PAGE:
The Islanders

Consider a primitive tribe living a Neolithic existence on an island. They have a fairly advanced culture and have fine pottery and weaving skills and they grow crops to feed their population and us nets and fish traps and are very healthy. They’ve begun experimenting with metallurgy in the form of gold and silver jewellery as well as tin and lead and some others to make alloys.

For some reason they haven’t dabbled much in making rafts and dugouts. The weather keeps them from being to see far off across the moving waters to see what is beyond.

What is beyond? There is a city. The island is in the mouth of a large misty river and surrounding the island is a metropolis of a modern city. They do not wish to intrude on the islanders idilic life although they have conquered land, sea, and air. But now, the craftsmen of the island are on the verge of being able to create rafts and dugouts.

They are a proud and curious people who will want to explore the unknown. How will they react to discovering that essentially they are just “reinventing the wheel”? While their dugouts might take them off the island it might take them days to reach land for the currents are strong and treacherous and the dugouts and rafts are very simple. The people of the city can travel the distance in minutes. They have craft that can hover quietly over the island, hidden in the clouds or just off the coast, observing the native islanders.

The island and the city are fictitious. I am not going to answer why the islanders haven’t discovered water craft yet or why they haven’t see aircraft over the island. Nor am I going into why the “civilized” people haven’t intervened.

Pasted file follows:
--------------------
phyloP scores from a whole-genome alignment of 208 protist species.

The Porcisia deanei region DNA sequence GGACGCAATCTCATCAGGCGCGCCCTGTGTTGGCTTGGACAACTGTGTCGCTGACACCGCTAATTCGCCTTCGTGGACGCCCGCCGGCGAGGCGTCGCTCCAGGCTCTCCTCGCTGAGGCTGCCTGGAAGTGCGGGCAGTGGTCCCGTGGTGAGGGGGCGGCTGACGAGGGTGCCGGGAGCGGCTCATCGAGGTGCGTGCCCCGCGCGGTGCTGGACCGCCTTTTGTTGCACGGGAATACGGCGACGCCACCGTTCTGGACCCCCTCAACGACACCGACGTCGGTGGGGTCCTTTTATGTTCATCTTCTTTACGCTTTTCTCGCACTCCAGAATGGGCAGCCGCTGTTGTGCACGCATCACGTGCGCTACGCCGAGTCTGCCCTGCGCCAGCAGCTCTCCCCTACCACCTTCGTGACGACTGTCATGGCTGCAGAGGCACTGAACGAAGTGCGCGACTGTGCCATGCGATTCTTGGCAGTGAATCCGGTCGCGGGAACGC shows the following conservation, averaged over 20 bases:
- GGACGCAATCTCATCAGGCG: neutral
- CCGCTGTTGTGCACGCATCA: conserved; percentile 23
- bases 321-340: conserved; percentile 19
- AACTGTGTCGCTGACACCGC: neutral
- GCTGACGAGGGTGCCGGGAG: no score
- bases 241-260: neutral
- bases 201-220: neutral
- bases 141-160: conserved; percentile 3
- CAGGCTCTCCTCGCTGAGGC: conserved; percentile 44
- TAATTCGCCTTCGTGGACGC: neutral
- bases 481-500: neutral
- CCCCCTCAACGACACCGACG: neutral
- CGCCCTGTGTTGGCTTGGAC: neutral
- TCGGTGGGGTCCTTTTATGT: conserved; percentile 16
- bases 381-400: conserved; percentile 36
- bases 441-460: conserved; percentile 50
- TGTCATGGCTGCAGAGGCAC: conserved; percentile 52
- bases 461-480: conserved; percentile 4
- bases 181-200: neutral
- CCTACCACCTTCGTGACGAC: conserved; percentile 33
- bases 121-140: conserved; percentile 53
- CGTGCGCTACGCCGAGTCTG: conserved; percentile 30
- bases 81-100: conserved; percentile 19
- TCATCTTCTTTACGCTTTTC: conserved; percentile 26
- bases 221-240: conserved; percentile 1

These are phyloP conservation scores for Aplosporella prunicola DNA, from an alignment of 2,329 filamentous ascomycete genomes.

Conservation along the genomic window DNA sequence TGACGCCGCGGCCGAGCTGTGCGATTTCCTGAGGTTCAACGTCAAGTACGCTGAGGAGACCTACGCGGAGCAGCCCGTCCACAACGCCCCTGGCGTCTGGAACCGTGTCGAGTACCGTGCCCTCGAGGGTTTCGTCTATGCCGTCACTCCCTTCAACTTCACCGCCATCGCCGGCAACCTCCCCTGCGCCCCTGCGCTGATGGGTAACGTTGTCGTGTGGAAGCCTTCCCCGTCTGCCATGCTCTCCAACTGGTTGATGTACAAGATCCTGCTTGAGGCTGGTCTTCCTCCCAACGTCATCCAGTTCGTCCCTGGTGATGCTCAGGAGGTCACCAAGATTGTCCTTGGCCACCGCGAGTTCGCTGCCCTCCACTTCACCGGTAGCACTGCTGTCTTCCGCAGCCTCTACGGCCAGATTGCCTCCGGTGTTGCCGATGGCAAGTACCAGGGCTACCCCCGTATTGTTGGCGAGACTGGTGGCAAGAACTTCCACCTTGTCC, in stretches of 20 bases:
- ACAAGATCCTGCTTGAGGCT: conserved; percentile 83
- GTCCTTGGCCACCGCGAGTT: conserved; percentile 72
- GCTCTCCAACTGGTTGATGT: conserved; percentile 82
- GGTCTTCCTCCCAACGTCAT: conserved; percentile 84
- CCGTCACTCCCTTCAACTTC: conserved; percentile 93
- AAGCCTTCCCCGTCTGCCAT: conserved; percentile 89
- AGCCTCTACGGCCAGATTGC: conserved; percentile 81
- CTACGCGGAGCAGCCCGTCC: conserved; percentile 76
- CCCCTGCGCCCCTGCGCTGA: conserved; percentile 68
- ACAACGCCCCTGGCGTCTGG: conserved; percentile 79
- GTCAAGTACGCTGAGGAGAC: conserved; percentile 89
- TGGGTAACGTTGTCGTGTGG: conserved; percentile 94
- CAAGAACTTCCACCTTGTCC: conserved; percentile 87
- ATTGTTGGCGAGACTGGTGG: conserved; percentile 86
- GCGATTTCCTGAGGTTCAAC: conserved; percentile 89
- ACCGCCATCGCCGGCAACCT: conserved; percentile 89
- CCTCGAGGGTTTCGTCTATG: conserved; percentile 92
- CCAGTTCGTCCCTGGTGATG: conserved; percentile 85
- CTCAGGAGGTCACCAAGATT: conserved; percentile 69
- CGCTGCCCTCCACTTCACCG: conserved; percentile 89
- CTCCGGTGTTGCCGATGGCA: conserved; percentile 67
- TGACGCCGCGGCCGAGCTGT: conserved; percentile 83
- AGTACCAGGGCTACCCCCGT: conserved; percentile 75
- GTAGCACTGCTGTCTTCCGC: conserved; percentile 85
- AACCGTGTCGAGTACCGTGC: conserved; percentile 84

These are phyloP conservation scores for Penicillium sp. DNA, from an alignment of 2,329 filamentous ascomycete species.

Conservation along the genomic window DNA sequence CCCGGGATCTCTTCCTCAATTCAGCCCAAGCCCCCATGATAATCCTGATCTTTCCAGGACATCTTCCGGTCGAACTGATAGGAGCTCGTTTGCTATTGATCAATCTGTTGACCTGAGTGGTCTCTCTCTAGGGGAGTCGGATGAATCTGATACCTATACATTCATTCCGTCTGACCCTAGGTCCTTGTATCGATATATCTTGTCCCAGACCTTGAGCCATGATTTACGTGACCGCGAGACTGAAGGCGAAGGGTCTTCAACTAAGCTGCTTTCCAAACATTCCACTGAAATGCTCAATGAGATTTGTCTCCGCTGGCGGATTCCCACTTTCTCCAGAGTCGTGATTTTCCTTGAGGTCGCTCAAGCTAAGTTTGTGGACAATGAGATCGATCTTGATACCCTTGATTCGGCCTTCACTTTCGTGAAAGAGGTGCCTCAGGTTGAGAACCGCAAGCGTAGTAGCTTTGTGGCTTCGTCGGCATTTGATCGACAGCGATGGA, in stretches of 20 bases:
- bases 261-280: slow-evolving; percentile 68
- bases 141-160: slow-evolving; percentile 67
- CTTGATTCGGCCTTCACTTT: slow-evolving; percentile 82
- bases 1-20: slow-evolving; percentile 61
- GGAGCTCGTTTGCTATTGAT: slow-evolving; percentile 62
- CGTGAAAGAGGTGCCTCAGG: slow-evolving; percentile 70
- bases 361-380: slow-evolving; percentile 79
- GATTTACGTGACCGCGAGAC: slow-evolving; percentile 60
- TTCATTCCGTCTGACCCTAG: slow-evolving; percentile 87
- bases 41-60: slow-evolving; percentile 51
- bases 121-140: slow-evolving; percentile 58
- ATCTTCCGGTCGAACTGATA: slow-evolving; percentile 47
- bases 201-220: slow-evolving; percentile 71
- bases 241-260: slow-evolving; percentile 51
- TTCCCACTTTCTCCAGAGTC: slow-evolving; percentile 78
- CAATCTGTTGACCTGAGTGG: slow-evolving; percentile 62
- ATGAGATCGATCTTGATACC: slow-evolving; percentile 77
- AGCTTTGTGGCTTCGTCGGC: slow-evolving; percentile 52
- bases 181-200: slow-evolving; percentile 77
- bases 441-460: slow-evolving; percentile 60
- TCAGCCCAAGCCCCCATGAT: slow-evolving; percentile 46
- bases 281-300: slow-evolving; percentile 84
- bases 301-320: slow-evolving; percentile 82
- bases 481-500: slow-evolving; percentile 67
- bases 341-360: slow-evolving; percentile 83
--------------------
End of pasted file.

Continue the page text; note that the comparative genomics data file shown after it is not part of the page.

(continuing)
What I want to consider is the islander point of view. All of a sudden they discover that all the possible land beyond their horizon, all the dreamed of “other islands” which are open and free to explore are occupied by people much more advanced by them. In a sense they are a curiosity. Not quite denizens of some zoo, some anthropological experiment, or the butt of some joke. They are more the subject of guided or misguided kindness to allow them to learn and discover the world for themselves. I won’t say it is for spiritual reason, or cultural, but just in this little thought experiment that it “is”.

How would they feel on their discovery of their place on the cultural-technological ladder?

How would We feel?

We live on this Island Earth in our Solar Archipelago. We might be visited by “beings” with much more advanced technology than we have. They may know “physics” “chemistry” “biology” far more advanced than ours allowing for engineering and technology far beyond what we can create or perhaps imagine… or only can now imagine.

Considering this, what then is important? I mean in the long term. The hard sciences might nearly become a hobby after we reach a certain level because once we reach out to the stars we will have access to other hard science knowledge and after some education perhaps be at a point to advance what is there… if we can comprehend it. Or perhaps we might be advanced to be able to comprehend it.

On the other hand, perhaps what we should concentrate on are the spiritual and social aspects of society — the things that perhaps make us unique. I would suggest concentrating on the positive side of the spectrum. I think concentrating on the arts and culture, and perhaps heritage to keep our identity solid and our own. I think that working to make our society robust and resilient enough to withstand discovering such a big change in our position in the universe would be in order as well.

These things might be very important, but it might also be still important to get us to a position to get to the stars, or prove our potential to do so, or to get to a position to do so…

Of course some might say that would signal a time to close the preserve?

About Confectioneer

Telling a few sweet tales. Everything is sugar. But not everything is true.
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